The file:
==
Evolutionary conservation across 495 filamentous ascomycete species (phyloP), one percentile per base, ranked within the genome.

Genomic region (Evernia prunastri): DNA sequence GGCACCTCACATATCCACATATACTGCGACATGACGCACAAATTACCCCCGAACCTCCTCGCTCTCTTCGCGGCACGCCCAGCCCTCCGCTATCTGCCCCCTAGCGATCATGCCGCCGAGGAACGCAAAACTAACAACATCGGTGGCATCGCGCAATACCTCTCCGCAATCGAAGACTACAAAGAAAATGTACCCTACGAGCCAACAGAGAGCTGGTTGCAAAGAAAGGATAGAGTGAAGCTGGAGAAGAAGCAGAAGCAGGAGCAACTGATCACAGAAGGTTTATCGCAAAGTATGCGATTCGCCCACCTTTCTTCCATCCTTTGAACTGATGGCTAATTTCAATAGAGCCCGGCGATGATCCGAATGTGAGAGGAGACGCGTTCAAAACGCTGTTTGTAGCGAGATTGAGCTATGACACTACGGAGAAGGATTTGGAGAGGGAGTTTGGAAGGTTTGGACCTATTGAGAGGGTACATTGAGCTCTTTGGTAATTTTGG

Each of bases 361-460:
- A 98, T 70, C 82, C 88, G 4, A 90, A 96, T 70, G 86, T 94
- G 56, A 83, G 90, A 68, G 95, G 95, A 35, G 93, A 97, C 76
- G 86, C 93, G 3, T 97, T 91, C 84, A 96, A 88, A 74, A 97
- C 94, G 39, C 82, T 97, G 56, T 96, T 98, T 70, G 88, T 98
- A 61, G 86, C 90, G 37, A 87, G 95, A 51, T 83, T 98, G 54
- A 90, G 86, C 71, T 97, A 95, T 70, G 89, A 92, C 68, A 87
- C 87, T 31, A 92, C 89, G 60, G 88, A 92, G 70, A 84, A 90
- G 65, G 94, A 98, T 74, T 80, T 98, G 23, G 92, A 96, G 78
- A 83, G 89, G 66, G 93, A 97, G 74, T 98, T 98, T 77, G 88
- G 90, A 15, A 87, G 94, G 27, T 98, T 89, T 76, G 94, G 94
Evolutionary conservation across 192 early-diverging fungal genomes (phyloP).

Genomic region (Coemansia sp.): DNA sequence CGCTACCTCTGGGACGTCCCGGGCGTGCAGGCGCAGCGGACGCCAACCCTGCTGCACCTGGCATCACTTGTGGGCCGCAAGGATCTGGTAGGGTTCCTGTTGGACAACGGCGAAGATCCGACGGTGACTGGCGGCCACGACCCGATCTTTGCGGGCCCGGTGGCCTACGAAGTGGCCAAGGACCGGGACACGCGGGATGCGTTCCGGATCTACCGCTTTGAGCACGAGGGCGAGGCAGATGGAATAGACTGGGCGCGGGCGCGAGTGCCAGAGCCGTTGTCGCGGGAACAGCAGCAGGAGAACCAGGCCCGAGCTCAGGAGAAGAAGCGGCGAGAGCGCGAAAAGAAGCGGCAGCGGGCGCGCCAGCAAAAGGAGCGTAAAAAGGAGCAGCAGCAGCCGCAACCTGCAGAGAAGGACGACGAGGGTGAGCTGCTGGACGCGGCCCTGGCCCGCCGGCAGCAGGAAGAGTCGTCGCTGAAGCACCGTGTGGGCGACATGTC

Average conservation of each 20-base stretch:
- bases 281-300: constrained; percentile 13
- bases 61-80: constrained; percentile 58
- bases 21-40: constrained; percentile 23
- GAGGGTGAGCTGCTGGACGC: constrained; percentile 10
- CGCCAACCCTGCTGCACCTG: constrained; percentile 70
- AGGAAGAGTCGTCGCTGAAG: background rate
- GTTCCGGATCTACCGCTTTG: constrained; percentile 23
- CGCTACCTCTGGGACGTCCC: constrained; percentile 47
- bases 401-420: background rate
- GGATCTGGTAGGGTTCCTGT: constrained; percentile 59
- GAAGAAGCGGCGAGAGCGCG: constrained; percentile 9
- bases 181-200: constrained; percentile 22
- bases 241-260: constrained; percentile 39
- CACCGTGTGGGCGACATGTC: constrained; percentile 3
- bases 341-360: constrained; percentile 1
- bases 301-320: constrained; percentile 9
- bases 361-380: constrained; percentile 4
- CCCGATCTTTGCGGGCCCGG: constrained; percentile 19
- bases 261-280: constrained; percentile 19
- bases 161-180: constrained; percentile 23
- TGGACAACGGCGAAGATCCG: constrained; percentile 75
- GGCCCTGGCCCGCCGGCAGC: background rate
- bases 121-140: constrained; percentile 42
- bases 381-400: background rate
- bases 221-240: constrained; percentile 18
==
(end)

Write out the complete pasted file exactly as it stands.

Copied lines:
Evolutionary conservation across 495 filamentous ascomycete species (phyloP), one percentile per base, ranked within the genome.

Genomic region (Evernia prunastri): DNA sequence GGCACCTCACATATCCACATATACTGCGACATGACGCACAAATTACCCCCGAACCTCCTCGCTCTCTTCGCGGCACGCCCAGCCCTCCGCTATCTGCCCCCTAGCGATCATGCCGCCGAGGAACGCAAAACTAACAACATCGGTGGCATCGCGCAATACCTCTCCGCAATCGAAGACTACAAAGAAAATGTACCCTACGAGCCAACAGAGAGCTGGTTGCAAAGAAAGGATAGAGTGAAGCTGGAGAAGAAGCAGAAGCAGGAGCAACTGATCACAGAAGGTTTATCGCAAAGTATGCGATTCGCCCACCTTTCTTCCATCCTTTGAACTGATGGCTAATTTCAATAGAGCCCGGCGATGATCCGAATGTGAGAGGAGACGCGTTCAAAACGCTGTTTGTAGCGAGATTGAGCTATGACACTACGGAGAAGGATTTGGAGAGGGAGTTTGGAAGGTTTGGACCTATTGAGAGGGTACATTGAGCTCTTTGGTAATTTTGG

Each of bases 361-460:
- A 98, T 70, C 82, C 88, G 4, A 90, A 96, T 70, G 86, T 94
- G 56, A 83, G 90, A 68, G 95, G 95, A 35, G 93, A 97, C 76
- G 86, C 93, G 3, T 97, T 91, C 84, A 96, A 88, A 74, A 97
- C 94, G 39, C 82, T 97, G 56, T 96, T 98, T 70, G 88, T 98
- A 61, G 86, C 90, G 37, A 87, G 95, A 51, T 83, T 98, G 54
- A 90, G 86, C 71, T 97, A 95, T 70, G 89, A 92, C 68, A 87
- C 87, T 31, A 92, C 89, G 60, G 88, A 92, G 70, A 84, A 90
- G 65, G 94, A 98, T 74, T 80, T 98, G 23, G 92, A 96, G 78
- A 83, G 89, G 66, G 93, A 97, G 74, T 98, T 98, T 77, G 88
- G 90, A 15, A 87, G 94, G 27, T 98, T 89, T 76, G 94, G 94
Evolutionary conservation across 192 early-diverging fungal genomes (phyloP).

Genomic region (Coemansia sp.): DNA sequence CGCTACCTCTGGGACGTCCCGGGCGTGCAGGCGCAGCGGACGCCAACCCTGCTGCACCTGGCATCACTTGTGGGCCGCAAGGATCTGGTAGGGTTCCTGTTGGACAACGGCGAAGATCCGACGGTGACTGGCGGCCACGACCCGATCTTTGCGGGCCCGGTGGCCTACGAAGTGGCCAAGGACCGGGACACGCGGGATGCGTTCCGGATCTACCGCTTTGAGCACGAGGGCGAGGCAGATGGAATAGACTGGGCGCGGGCGCGAGTGCCAGAGCCGTTGTCGCGGGAACAGCAGCAGGAGAACCAGGCCCGAGCTCAGGAGAAGAAGCGGCGAGAGCGCGAAAAGAAGCGGCAGCGGGCGCGCCAGCAAAAGGAGCGTAAAAAGGAGCAGCAGCAGCCGCAACCTGCAGAGAAGGACGACGAGGGTGAGCTGCTGGACGCGGCCCTGGCCCGCCGGCAGCAGGAAGAGTCGTCGCTGAAGCACCGTGTGGGCGACATGTC

Average conservation of each 20-base stretch:
- bases 281-300: constrained; percentile 13
- bases 61-80: constrained; percentile 58
- bases 21-40: constrained; percentile 23
- GAGGGTGAGCTGCTGGACGC: constrained; percentile 10
- CGCCAACCCTGCTGCACCTG: constrained; percentile 70
- AGGAAGAGTCGTCGCTGAAG: background rate
- GTTCCGGATCTACCGCTTTG: constrained; percentile 23
- CGCTACCTCTGGGACGTCCC: constrained; percentile 47
- bases 401-420: background rate
- GGATCTGGTAGGGTTCCTGT: constrained; percentile 59
- GAAGAAGCGGCGAGAGCGCG: constrained; percentile 9
- bases 181-200: constrained; percentile 22
- bases 241-260: constrained; percentile 39
- CACCGTGTGGGCGACATGTC: constrained; percentile 3
- bases 341-360: constrained; percentile 1
- bases 301-320: constrained; percentile 9
- bases 361-380: constrained; percentile 4
- CCCGATCTTTGCGGGCCCGG: constrained; percentile 19
- bases 261-280: constrained; percentile 19
- bases 161-180: constrained; percentile 23
- TGGACAACGGCGAAGATCCG: constrained; percentile 75
- GGCCCTGGCCCGCCGGCAGC: background rate
- bases 121-140: constrained; percentile 42
- bases 381-400: background rate
- bases 221-240: constrained; percentile 18